Why do mathematicians say: “This minimal surface is parametrized by a twice punctured torus”?

The half-Catenoids represent punctures. Why “two punctures”? The left and the right boundary of the shown surface are straight lines and in the middle between them is a third line. Straight lines on a minimal surface imply 180 degree rotation symmetries around these lines - clearly visible. These rotation symmetries imply that translation of the left line to the right line is a translation symmetry of the surface: The surface is periodic in this direction and we now know the corresponding period translation.

The surface is also reflection symmetric with respect to planes orthogonal to the above lines. Three such planes pass through the centers of neighboring polar center “holes” and two such planes each split in half one of the up half-catenoids and its neigboring down half-catenoid. Reflections in two such planes create a translation symmetry orthogonal to the one which we already know. The shortest of them goes from the front edge to the middle - another “period translation”.

The front half of the shown surface piece is therefore a “fundamental domain” for the translational symmetries of a “doubly periodic” minimal surface. If we “identify corresponding points of the boundary of the fundamental domain” with the help of the above period translations, then we get an abstract rectangular torus with two half-catenoid punctures! — The Gauss map of this surface is g(z) = c*Je(z), where Je is a Jacobi type elliptic function with two simple poles and two simple zeros, on an arbitrary rectangular torus.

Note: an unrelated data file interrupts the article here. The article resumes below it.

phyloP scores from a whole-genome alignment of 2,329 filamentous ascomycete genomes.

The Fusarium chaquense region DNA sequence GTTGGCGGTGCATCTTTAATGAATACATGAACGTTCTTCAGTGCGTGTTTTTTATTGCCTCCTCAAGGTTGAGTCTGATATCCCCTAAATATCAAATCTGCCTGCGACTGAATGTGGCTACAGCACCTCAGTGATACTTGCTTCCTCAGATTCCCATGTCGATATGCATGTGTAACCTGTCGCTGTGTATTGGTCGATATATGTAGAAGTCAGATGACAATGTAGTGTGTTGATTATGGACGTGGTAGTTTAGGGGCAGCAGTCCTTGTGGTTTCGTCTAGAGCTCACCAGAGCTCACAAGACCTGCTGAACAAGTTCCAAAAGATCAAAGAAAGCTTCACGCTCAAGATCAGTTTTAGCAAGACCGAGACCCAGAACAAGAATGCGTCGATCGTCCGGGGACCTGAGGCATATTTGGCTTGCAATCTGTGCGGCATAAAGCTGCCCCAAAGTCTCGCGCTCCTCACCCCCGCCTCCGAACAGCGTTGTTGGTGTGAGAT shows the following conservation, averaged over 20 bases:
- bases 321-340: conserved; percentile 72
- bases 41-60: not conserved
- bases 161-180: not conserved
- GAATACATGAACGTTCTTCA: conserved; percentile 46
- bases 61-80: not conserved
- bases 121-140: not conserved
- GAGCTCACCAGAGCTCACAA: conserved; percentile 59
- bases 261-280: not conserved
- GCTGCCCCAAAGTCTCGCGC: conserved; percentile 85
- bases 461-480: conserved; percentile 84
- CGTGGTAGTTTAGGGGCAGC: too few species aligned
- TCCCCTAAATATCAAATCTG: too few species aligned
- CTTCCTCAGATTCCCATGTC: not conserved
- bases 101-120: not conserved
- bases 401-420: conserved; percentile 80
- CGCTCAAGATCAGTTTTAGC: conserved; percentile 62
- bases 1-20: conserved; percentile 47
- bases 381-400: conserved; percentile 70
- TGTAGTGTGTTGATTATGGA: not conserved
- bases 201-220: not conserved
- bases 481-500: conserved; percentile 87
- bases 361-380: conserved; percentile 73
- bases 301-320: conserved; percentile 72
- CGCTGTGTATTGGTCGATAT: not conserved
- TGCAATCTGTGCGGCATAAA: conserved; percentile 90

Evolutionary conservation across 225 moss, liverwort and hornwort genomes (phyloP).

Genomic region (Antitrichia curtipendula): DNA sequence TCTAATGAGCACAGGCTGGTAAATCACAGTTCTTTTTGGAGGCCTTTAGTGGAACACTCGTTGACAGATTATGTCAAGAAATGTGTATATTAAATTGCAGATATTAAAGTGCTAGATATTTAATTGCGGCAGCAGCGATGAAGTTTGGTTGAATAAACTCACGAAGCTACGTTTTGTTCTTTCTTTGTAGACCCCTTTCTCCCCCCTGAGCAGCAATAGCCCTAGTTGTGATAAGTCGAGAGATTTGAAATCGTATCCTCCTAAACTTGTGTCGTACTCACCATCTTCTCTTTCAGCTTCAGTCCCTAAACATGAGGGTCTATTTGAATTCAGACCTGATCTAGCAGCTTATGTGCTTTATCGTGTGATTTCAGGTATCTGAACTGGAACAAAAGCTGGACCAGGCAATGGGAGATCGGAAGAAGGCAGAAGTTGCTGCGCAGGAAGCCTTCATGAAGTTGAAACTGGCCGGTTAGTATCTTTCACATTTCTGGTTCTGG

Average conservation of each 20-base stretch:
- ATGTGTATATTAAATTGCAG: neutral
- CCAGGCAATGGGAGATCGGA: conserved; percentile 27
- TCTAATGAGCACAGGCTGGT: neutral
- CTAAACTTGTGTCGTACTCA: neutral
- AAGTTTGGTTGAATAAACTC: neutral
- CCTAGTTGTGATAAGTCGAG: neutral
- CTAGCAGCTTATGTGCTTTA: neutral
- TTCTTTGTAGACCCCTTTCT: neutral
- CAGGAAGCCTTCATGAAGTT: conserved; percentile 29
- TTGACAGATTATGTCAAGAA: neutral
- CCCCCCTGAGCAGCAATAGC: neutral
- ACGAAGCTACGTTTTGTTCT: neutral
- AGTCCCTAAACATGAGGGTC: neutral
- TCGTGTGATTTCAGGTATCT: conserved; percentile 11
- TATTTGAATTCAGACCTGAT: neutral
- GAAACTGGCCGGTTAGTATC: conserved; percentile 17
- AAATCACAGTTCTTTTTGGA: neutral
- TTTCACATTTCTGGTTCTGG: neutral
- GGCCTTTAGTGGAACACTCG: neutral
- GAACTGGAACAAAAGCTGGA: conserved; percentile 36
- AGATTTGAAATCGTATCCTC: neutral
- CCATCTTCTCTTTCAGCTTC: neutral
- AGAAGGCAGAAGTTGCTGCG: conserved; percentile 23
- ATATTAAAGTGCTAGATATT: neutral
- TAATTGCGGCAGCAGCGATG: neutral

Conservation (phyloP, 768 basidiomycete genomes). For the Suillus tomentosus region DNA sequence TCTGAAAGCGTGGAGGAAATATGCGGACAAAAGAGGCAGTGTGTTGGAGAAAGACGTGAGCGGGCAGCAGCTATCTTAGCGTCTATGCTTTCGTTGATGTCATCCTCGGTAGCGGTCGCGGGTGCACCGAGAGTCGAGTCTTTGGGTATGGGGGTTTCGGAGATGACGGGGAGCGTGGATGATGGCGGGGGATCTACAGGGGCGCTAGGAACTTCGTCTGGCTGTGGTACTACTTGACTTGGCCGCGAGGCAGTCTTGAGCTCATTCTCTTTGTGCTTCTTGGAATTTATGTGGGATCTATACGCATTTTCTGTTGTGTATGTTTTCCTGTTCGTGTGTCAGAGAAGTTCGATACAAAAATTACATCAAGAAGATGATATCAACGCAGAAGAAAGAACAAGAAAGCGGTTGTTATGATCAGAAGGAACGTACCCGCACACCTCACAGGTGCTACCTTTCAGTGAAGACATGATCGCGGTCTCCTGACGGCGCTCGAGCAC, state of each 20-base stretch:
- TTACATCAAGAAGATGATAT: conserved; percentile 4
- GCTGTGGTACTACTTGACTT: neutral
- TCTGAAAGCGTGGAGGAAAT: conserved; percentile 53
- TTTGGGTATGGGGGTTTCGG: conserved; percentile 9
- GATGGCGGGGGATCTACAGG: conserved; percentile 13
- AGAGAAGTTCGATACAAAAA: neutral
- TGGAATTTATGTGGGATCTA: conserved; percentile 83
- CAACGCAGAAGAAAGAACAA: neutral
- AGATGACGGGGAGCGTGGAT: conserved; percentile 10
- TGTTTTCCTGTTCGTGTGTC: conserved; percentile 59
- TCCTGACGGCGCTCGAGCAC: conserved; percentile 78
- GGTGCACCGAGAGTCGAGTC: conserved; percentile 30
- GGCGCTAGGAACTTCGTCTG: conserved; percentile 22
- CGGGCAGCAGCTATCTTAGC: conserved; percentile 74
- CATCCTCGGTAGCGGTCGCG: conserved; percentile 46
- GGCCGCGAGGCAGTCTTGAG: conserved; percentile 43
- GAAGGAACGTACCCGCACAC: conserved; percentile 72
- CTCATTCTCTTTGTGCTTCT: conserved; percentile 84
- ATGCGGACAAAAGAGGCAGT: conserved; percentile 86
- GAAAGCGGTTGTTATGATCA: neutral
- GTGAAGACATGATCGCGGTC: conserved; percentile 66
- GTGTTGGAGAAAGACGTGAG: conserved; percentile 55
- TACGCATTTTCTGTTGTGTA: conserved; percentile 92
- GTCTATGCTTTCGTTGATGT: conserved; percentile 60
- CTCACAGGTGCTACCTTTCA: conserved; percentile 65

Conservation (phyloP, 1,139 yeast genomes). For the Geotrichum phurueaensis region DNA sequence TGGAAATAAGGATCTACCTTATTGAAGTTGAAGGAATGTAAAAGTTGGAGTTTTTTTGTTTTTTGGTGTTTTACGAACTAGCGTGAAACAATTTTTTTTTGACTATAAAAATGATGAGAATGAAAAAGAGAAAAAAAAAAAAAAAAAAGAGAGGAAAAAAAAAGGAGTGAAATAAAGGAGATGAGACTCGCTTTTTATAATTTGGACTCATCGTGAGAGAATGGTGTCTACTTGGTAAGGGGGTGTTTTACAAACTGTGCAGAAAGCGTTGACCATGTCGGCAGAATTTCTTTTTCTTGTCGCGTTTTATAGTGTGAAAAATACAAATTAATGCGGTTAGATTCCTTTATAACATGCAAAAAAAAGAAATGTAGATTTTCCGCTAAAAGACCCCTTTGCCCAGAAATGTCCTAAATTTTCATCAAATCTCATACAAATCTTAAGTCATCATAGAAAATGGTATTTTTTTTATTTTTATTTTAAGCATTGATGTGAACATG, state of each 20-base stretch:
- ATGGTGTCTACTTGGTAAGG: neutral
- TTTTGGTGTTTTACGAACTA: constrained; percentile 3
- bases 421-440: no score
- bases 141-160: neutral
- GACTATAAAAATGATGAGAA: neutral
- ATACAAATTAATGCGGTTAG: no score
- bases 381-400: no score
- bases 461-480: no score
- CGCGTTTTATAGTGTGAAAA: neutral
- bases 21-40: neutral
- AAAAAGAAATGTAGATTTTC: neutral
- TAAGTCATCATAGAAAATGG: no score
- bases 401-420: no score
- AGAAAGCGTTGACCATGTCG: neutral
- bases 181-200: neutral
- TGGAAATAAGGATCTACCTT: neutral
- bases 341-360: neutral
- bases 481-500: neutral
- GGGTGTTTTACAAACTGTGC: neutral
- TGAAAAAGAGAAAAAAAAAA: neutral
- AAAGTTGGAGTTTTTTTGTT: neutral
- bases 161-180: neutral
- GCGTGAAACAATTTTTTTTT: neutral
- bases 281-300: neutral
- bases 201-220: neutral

And why are there the “polar center holes”?

For this surface we have chosen the same kind of parameter lines as for the catenoid, namely the inverse image of a polar grid on the Riemann sphere under the Gauss map of the surface. In other words: the Gauss map of this surface sends the chosen parameter lines to the longitude and latitude circles of the Riemann sphere! But why the holes? Since complex differentiability is essential for minimal surfaces we prefer to use infinitesimally square grids - see the complex exponential function. These conformal polar grids are symmetric with respect to the unit circles and neither the inside nor the outside of the unit circle can be covered with finitely many “infinitesimally square” parameter rectangles.

And why are there vertices in the parameter grid on the surface where four parameter lines cross instead of the normal crossing of two? These are points where the derivative of the Gauss map has a simple zero, like the squaring function at zero. The Gaus map of the surface sends a small half disk around such a point to a full disk around the image on the Riemann sphere. — Moreover, this surface has point reflection symmetries with respect to these points.

This animation shows how the parameter c of the gauss map `g(z) = c*Je(z)`

changes the
geometry of the surface. The surface normal 「n(p)」 at the point p where the symmetry curve
from one up half-catenoid to its neighboring down half-caenoid crosses the straight
symmetry line is determined by c. (These are the points where the Gaus map has
derivative zero.)

The surfaces in this animation are scaled so that the distance between the bounding straight symmetry lines is always the same. A large number c makes the half-catenoids skinny a small number makes them fat.